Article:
Browser fingerprinting, also known as device fingerprinting, browser profiling, or web bug detection, has become an increasingly popular method of tracking users and their behaviour over the past few years. This method uses various features of the user’s operating system and browser to identify them uniquely without having to use IP addresses or cookies, which are easily hidden or deleted. This guide discusses exactly what browser fingerprinting is and how it works so you can protect yourself from being tracked in this way in the future.
Browser Fingerprinting 101: Everything You Need to Know
An introduction to browser fingerprinting
Browser fingerprinting is a relatively new technique that allows companies to track users online. Here’s how it works: when you visit a website, your browser sends information about your device and your settings to the website. This information can be used to create a unique fingerprint that can be used to identify you across the web. The dangers of this are clear – if someone could collect enough data about your browsing habits, they might be able to find out personal information such as where you live or what kind of device you have. That being said, there are some steps you can take to reduce the risk of getting tracked. One thing that may help reduce this risk is using an incognito window (a private browsing window) on your browser so that no information gets saved during this session – meaning companies won’t have any fingerprints on file for your particular session. Using incognito windows also means websites will not know if other windows with different cookies opened from the same computer are open or closed at any given time.
How it works
There are various pieces of information that are contained by a browser fingerprint. This information includes things like your operating system, screen resolution, and fonts installed on your computer. Based on this information, the website can create a fingerprint that is unique to your browser. This fingerprint can then be used to track you across the web, even if you clear your cookies or use a different browser. For example, advertisers might use fingerprinting to track you from site to site so they can serve up more relevant ads. In general, browser fingerprinting is the practice of using a browser’s unique characteristics to identify it. These characteristics can include things like the version of the browser, what plugins are installed, and even the user’s time zone. That information can be combined with other data points (e.g., location) to create a fingerprint that identifies users across devices. It’s worth noting that this type of fingerprint is not always an accurate representation because some browsers will have been recently updated or may have disabled certain plug-ins, but it does give us a pretty good indication as to who you are.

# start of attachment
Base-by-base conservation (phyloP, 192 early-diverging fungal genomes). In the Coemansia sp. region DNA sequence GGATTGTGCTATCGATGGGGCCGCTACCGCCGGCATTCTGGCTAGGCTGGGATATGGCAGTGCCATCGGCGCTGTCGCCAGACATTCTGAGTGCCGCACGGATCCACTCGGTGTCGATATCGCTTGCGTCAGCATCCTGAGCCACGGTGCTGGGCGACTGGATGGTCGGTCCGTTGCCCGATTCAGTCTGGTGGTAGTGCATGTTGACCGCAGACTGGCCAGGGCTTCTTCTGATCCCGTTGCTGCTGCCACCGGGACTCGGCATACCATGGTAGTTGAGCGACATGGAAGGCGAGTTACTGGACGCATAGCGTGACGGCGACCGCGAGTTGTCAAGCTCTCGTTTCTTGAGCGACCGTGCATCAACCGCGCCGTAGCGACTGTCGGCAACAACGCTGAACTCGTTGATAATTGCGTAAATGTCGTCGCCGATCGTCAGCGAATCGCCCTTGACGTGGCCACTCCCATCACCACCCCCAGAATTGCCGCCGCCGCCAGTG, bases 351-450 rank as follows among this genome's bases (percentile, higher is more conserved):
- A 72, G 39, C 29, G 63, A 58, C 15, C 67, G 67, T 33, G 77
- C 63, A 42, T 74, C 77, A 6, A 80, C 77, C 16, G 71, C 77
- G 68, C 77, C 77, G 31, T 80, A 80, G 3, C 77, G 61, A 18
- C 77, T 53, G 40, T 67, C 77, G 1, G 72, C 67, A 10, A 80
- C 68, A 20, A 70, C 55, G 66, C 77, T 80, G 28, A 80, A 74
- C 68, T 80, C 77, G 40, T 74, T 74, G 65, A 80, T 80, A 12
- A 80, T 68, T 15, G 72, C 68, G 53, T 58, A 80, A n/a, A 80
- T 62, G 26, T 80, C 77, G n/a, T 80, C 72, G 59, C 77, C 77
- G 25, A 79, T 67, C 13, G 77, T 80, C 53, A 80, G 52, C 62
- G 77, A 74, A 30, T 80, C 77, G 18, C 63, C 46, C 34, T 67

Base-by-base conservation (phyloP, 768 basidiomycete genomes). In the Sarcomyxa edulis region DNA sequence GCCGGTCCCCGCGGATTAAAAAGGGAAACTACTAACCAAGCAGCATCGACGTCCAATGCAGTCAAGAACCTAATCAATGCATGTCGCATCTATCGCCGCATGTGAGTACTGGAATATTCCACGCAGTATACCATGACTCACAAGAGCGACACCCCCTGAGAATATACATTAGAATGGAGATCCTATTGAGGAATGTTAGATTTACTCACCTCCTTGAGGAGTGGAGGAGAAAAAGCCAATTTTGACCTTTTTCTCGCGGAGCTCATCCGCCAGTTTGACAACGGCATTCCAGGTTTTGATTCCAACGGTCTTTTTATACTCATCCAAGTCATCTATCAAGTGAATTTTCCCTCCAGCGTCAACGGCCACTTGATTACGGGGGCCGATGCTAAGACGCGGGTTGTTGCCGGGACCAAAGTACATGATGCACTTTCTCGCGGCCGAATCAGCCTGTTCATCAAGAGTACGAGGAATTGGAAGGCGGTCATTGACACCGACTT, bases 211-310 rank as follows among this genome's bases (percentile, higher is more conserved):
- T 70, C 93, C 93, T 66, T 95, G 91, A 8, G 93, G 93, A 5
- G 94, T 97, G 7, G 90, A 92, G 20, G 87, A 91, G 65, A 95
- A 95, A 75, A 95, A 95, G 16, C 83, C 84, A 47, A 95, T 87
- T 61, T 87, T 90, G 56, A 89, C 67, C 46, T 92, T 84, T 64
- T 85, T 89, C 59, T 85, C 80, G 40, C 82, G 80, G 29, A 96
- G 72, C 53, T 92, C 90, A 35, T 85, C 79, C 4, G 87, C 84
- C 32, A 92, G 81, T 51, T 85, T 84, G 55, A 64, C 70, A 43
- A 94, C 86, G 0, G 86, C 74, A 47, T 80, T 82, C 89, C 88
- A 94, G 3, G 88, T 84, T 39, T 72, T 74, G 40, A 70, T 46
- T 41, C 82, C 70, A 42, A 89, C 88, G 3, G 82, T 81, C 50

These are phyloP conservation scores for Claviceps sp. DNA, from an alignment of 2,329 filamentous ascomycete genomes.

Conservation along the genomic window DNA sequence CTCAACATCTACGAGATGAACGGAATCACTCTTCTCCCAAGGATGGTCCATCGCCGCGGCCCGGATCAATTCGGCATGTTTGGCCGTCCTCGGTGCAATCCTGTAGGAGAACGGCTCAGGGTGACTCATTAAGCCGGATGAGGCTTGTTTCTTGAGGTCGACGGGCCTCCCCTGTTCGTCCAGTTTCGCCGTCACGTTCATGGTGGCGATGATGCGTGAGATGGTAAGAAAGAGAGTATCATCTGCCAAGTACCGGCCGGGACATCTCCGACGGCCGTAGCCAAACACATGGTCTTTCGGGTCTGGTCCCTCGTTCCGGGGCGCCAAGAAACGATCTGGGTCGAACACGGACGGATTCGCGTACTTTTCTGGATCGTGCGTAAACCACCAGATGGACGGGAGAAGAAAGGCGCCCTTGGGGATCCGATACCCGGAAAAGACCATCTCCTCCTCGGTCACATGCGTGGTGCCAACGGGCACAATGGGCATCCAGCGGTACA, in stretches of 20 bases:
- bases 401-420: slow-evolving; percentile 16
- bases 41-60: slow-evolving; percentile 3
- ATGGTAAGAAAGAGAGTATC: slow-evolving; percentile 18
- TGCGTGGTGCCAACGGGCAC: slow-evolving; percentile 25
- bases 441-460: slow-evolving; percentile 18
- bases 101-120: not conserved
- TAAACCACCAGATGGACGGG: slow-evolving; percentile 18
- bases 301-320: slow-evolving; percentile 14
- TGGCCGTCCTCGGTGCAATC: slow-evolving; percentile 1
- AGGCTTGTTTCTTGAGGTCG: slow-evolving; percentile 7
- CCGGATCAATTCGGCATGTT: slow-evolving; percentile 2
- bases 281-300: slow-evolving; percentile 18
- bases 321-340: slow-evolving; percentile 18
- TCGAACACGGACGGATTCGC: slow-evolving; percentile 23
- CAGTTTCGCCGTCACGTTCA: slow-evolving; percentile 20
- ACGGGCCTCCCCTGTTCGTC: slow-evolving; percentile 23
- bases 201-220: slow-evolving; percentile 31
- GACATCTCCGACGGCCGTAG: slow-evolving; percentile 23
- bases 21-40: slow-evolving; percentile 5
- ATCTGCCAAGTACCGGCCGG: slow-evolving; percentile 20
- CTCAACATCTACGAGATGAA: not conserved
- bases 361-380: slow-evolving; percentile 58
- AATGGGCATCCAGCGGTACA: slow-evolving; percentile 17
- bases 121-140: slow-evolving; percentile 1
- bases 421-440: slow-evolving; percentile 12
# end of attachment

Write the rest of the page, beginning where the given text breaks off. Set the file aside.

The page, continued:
The future of user tracking on the web
Browser fingerprinting has become the go-to method for user tracking because it’s more reliable than cookies and harder for users to opt-out of. There are two major ways that browsers can be fingerprinted. The first way is by assigning unique identifiers to web browsers based on the browser’s configuration, settings, plugins, installed fonts, etc., which can then be read by a website whenever it loads content from that site – no matter what your browser settings are. The second way relies on hardware rather than software configuration. Browsers store information about every pixel in every image they load in order to display them on your screen properly – this includes identifying details like timezone, pixel ratio, font size etc. In addition, some technologies (like WebGL) collect metadata about the computer running them. All of these pieces of data make up the total fingerprint of your browser – a unique identifier for each machine. When you visit a website with both methods of fingerprinting turned on, the server detects its own machine ID, as well as some other pieces of data to identify you uniquely as well. If both work together they form an almost perfect fingerprint match (more accurate than cookies).
What you can do right now to protect yourself
There are a couple of ways you can protect yourself from this form of data collection:
- Use a private browsing window. This will prevent your browser from storing cookies and your browsing history.
- Use a VPN. This will encrypt your traffic and make it more difficult for third-parties to track you.
- Use a privacy-focused browser. Mozilla Firefox and Tor Browser are two good options.
- Use anti-tracking extensions. uBlock Origin and Privacy Badger are two popular choices.
- Don’t click on links in emails or text messages from people you don’t know. These could be phishing attempts designed to fingerprint your browser.
- Keep your browser and operating system up to date with the latest security patches.